Posted by: viewfromtheriva | March 31, 2016

Split Ballet’s La Fille mal Gardee–witty, charming, wonderful!


 

The cover of the program of the Split Ballet's new production of the classic French comic ballet La Fille nal gardee

The cover of the program of the Split Ballet’s new production of the classic French comic ballet La Fille mal gardee

La Fille mal gardée (The Wayward Daughter, literal translation: “The Poorly Guarded Girl” also known as The Girl Who Needed Watching) is a two act comedic ballet that is one of the world’s most continuously performed works, premiering in 1789 in Bordeaux.   Based on a French painting, music and country manners, it’s fun to watch and probably even more fun to dance.

The two principals (rotating pairs depending on the performance dates) were Evan Karpilovska as Lisa, La Fille and Ivan Boiko as Colas, her ardent suitor.

Eva is such a joy to watch, wonderfully alive, light, expressive and winning.  Despite her diminutive size, she is a stunning dancer who commands the stage with her presence and style.

Eva Karpilovska and Ivan Boiko light up the stafe as Lisa (La Fille) and her suitor Colas

Eva Karpilovska and Ivan Boiko light up the stage as Lisa (La Fille) and her suitor Colas

But it was Ivan Boiko who really dazzled….it’s rare to see a male performer with so much elegance and charm leap and dance with such power and brilliance.  As wonderful as it was to see Eva soar, Ivan’s leaps were breathtaking.

LA Fille has some juicy principal supporting roles too–Simone, Lise’s ever-watchful mother, intent on marrying her off to the oafish son of a wealthy farmer, is usually played by a male and here it was Igor Gluskov who practically stole the show with his hilarious caricature.

At one point he dons real wooden clogs and somehow manages to do a version of tap, jazz and ballet–wow!  It’s choreography like this and some deft handling of meters of ribbon to spell out “I love you” in Croatian as well as being used to wrap the lovers in a sinuous duet that make you appreciate the witty, inspired adaptation of LA Fille by choreographer Dinko Bogdanic and director Hari Zlodre.

Igor Glusko as Lise's mama dancing up a storm in real wooden clogs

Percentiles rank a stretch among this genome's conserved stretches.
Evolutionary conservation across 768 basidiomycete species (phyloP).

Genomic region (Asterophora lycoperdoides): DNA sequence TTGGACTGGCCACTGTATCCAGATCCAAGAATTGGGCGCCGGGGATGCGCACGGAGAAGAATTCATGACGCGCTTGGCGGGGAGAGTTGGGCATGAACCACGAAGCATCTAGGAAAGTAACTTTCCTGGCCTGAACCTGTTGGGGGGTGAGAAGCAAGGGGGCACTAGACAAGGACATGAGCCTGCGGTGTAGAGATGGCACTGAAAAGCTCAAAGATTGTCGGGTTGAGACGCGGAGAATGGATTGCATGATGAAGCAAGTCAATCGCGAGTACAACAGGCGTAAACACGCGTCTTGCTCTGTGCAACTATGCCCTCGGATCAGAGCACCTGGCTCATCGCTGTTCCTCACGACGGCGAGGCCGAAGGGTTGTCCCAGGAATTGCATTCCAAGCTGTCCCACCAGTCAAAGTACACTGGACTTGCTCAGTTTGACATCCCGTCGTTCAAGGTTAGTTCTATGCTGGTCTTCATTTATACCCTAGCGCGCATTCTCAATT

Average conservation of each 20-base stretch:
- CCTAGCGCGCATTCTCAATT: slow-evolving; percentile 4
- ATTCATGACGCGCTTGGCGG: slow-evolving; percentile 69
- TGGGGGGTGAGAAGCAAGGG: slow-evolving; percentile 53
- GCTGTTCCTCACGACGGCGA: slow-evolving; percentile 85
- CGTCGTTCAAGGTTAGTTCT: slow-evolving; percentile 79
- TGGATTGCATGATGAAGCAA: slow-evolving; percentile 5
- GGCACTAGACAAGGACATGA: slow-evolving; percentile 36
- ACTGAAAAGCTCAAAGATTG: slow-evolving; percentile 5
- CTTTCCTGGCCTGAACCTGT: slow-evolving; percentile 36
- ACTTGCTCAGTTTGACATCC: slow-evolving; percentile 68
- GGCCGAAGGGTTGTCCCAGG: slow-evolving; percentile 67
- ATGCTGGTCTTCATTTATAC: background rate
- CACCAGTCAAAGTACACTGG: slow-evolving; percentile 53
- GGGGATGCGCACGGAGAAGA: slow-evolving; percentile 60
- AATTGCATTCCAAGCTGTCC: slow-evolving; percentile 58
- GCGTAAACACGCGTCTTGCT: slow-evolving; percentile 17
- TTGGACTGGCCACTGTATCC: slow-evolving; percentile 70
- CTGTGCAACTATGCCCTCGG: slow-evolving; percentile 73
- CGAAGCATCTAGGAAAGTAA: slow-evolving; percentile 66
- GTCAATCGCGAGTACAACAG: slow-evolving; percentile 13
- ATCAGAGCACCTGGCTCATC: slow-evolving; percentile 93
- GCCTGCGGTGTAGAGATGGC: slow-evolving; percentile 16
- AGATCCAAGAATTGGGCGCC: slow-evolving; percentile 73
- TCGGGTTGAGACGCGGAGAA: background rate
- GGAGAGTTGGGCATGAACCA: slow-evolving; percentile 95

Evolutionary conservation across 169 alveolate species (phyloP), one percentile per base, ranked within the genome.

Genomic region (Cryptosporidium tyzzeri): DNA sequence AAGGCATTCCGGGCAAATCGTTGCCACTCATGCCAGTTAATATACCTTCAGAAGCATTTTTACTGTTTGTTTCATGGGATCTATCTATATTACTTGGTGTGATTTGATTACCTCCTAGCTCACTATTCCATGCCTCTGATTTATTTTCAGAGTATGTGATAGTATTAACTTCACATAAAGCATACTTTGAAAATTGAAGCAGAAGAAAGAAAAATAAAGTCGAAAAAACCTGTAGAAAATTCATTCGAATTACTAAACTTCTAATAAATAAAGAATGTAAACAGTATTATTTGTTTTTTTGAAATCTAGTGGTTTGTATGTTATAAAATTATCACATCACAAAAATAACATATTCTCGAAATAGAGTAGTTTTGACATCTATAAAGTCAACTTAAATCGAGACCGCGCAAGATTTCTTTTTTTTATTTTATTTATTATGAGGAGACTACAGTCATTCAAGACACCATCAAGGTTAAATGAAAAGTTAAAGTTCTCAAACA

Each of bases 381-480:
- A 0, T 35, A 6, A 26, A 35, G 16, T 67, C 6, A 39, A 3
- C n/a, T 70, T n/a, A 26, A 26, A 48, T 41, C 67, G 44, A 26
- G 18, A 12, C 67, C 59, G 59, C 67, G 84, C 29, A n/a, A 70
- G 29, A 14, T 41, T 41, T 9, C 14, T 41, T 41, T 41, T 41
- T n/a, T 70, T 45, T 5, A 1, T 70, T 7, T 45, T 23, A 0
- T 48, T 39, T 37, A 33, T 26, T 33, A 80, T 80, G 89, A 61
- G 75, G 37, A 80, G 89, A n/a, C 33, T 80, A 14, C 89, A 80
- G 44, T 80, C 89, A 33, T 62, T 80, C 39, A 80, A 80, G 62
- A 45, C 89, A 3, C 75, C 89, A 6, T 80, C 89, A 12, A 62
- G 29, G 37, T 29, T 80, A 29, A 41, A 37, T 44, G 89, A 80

Igor Gluskov as Lise’s mama Simone dancing up a storm in real wooden clogs

Another wonderful performance was by Aleksander Korijakovski as Alain, the hapless son of the wealthy farmer who threw himself into his role with giddy abandon.  This is the kind of role where dancing takes a back seat to tightly controlled shtick–you have to look like you can’t dance at all–falling down, making giant hops with an umbrella between your legs as if on a horse, etc. etc.  And Korijakovski was spectacular!

The chicken chorus

The chicken chorus, sorry for the poor photo!  

And let’s not forget the chicken chorus who opened the show–a gaggle of fowls led by a rooster, all in full chicken regalia, wagging their feathers and their butts to the delight of the audience.

Since the music is such an important part of the ballet, I was happy to see a live orchestra–this is one of those ballets where musical cues, especially percussion, are critical to what’s going on stage, so dancers and orchestra really have to be in sync or we in the audience will know something’s amiss–and the musicians were spot on. Although I wish the production has some stagehands with follow spots up in the balcony loges to capture Karpilovska in her opening, the scenic design, lighting and special effects (a thunderstorm) all worked in beautiful harmony to make the evening another magical night with the always impressive Split Ballet! 

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